About 40 percent of testosterone is bound tightly to a protein called sex hormone binding globulin (SHBG), and is not available to body tissues for action;
    About 58 percent is weakly bound to another protein called albumin and is available to many tissues for action;
    About two percent circulates freely in the bloodstream.
    Determination of low testosterone may require more than one blood test. A normal total testosterone reading may not necessarily indicate that a man has normal levels of free testosterone. For example, some men with increased levels of SHBG and low blood levels of free testosterone may have normal levels of total testosterone. Therefore, labs often measure the total testosterone levels and its components.

    Other Tests
    Because low testosterone levels may affect bone mass, the doctor may want to assess any bone loss with bone density testing.
    Genetic testing can confirm the presence of an inherited condition.
    If tests cause the doctor to suspect a problem within the pituitary gland, he/she may want to examine the gland to see if a tumor is present. Two examination procedures are most common, and neither penetrates the skin. A computed tomography, or CT, is a computer-assisted X-ray process. Magnetic resonance imaging, or MRI, uses a combination of radio waves, high intensity magnetic fields, and computer technology to produce images of the body's interior. The MRI is often the preferred procedure; both tests are usually done before and after a minute amount of dye is injected into a vein.

    Benefits of Testosterone Replacement Therapy

    Men with low levels of testosterone generally complain of sexual and mood problems. Testosterone replacement therapy has been proven to improve both physical and psychological functioning.


    Sexual Interest
    Testosterone replacement has been shown to increase sexual interest and the frequency of spontaneous erections.

    Erectile Function
    Testosterone replacement restores erectile function in androgen deficient men in the absence of other diseases (such as blood vessel and nerve diseases that occur commonly in older men) that affect erectile dysfunction.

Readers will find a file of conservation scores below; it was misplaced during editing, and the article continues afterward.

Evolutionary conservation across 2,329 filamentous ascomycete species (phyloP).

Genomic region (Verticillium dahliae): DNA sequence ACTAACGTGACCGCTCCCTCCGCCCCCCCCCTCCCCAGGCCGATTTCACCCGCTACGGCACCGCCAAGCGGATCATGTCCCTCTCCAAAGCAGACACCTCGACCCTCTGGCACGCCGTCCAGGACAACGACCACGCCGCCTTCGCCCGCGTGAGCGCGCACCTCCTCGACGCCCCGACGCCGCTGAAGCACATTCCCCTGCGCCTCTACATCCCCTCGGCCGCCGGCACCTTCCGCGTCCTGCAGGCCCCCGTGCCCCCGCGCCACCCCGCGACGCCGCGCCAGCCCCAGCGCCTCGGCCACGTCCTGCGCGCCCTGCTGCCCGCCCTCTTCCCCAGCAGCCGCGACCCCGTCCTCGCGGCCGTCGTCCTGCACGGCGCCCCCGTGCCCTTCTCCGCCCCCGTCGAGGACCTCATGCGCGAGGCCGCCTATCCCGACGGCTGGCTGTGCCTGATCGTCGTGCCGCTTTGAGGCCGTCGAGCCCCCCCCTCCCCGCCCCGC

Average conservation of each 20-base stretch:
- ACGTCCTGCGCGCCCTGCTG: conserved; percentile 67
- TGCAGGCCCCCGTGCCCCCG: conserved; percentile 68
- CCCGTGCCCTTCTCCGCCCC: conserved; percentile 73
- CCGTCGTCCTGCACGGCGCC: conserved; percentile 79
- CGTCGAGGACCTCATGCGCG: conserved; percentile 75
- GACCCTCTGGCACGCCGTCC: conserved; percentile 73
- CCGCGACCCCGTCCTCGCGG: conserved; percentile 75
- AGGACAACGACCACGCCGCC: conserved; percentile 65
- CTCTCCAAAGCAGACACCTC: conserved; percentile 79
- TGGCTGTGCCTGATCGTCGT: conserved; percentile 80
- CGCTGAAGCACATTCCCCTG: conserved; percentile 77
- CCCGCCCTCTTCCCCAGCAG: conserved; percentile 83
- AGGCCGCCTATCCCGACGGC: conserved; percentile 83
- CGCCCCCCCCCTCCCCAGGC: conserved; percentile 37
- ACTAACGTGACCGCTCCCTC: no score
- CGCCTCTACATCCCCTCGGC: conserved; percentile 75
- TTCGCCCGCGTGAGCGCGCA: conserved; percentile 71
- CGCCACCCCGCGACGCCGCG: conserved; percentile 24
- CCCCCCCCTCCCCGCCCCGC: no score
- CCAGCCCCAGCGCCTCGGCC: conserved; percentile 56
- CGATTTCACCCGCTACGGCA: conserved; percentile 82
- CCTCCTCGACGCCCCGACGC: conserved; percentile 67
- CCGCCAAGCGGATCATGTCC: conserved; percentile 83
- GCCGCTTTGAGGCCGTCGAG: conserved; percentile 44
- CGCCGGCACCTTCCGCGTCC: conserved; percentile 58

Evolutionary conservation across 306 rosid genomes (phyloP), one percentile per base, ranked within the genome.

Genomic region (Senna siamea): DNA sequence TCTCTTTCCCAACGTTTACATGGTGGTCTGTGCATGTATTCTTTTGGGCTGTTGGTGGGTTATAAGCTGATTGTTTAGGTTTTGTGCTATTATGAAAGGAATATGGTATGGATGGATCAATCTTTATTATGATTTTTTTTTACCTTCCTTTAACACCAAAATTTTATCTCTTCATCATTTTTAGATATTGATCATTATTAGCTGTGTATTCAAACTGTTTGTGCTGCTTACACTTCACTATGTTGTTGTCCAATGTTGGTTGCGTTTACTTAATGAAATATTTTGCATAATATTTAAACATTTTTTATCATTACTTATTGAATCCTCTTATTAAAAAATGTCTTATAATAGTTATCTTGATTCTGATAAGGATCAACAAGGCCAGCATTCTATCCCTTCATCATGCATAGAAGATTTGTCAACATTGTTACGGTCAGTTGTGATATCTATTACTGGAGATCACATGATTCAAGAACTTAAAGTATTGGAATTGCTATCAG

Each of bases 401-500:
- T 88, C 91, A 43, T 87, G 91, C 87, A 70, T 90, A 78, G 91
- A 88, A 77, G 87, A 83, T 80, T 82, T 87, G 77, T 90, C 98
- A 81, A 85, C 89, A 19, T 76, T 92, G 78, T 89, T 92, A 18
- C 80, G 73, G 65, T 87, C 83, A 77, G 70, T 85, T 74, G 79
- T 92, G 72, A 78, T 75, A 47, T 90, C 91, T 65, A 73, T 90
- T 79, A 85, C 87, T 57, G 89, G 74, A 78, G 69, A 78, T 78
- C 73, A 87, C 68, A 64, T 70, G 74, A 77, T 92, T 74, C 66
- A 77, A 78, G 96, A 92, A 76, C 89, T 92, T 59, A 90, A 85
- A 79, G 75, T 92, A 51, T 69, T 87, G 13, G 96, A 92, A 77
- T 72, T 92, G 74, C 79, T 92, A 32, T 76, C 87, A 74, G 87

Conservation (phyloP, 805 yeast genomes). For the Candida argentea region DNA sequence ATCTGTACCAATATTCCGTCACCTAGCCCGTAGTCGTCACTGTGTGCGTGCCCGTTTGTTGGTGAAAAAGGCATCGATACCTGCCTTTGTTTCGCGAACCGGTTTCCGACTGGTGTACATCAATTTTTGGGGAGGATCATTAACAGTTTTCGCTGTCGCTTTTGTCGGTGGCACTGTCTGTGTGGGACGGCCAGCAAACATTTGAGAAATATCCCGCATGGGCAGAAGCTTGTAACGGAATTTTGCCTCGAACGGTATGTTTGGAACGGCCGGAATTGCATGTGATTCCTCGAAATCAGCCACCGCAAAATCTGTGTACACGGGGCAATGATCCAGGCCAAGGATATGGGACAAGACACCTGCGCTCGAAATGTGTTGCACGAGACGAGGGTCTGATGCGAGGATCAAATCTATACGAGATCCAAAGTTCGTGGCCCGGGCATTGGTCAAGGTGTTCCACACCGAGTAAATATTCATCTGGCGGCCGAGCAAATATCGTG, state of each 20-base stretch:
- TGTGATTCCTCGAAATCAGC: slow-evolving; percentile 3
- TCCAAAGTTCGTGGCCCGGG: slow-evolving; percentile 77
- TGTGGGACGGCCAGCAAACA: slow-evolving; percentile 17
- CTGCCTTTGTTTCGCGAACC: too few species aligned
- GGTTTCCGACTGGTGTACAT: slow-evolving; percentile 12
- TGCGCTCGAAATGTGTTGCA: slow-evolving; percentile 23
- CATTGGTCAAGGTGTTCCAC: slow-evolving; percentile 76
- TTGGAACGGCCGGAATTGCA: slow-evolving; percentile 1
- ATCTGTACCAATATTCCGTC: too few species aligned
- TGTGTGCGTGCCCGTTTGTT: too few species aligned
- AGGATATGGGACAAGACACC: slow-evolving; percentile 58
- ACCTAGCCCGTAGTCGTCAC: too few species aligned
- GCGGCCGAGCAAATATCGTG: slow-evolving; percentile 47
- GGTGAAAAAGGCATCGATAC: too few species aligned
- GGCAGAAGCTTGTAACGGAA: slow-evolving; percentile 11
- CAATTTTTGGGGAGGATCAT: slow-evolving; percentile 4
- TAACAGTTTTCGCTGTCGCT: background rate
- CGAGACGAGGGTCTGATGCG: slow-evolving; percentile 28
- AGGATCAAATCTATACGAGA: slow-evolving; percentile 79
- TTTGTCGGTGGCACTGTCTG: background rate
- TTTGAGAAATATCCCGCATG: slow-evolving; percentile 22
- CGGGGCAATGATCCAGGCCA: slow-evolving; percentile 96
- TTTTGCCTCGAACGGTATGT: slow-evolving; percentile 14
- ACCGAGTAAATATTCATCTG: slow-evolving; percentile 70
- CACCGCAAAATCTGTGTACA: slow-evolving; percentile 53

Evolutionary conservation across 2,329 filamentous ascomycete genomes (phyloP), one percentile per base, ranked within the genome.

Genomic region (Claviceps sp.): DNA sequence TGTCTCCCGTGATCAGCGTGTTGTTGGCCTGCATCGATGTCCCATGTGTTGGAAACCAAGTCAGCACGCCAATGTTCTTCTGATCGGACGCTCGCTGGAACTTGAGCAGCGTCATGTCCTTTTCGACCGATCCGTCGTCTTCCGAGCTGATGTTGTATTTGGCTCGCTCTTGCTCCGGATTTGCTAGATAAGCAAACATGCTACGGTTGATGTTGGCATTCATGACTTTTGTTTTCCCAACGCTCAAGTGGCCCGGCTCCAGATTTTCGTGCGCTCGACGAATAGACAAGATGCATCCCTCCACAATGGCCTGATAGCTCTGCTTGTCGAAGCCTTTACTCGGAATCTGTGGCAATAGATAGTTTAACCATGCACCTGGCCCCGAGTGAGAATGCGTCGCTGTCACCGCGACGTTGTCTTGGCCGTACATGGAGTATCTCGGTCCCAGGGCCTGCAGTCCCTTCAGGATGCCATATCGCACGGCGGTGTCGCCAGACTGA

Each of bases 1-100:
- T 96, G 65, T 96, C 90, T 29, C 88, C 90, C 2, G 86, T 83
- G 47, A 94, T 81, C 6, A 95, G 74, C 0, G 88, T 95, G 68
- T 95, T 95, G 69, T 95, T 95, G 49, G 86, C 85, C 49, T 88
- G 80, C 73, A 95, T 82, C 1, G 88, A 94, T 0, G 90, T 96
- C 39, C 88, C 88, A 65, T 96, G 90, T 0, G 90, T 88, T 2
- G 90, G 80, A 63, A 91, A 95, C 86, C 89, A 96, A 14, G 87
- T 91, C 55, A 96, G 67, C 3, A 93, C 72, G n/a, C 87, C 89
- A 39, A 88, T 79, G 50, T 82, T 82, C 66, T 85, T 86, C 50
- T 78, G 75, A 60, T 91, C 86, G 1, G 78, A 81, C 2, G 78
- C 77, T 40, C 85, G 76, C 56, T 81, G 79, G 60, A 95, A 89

Mood
    Men whose condition makes them depressed, angry, tired, or confused prior to therapy may feel better after receiving supplemental testosterone.
    Masculine Characteristics
    Men taking testosterone can maintain masculine characteristics such beard growth and pubic hair.

    Bone Density and Muscle Mass
    Testosterone therapy can increase lean muscle mass and bone density in men and improve grip and leg strength.

    Treatments for Low Testosterone

    There are four delivery methods of testosterone that have been approved by the U.S. Food and Drug Administration (FDA). Supplemental testosterone is typically used in one of the following forms:

    Once a doctor has diagnosed low testosterone on the basis of physical symptoms and medical test results, he/she should determine if the low testosterone levels are due to testicular, pituitary, or hypothalamic etiology. Individuals with low testosterone and normal or low serum LH levels may require further evaluation. After resolving these issues, treatment with supplemental testosterone can begin. Many studies have demonstrated improved function with testosterone replacement. Investigators have found that treatment resulted in increased sexual interest and an increased number of spontaneous erections. Men taking testosterone replacement therapy also were less depressed, angry, and fatigued.

    As seen in the accompanying chart, testosterone replacement therapy can be offered in a variety of forms. Together, the patient and his physician can select a mode of acceptable treatment.

    Pills
    Although methyl testosterone is manufactured in capsule or pill form, it is not recommended for testosterone replacement in men because it is a weak androgen and not as effective as other preparations, and it has potentially serious adverse effects on the liver and lipids. When capsules/pills are swallowed and absorbed into the bloodstream, they are quickly broken down by the liver and do not achieve high enough blood levels to be useful unless given in large doses (40-50 mg/day). At these doses, they may cause adverse changes in blood lipids (fats) and liver damage. Testosterone undecanoate is moderately effective, but it must be given in capsular form three times daily. It has unique properties that reduce rapid metabolism by the liver and has not been associated with serious adverse effects on the liver.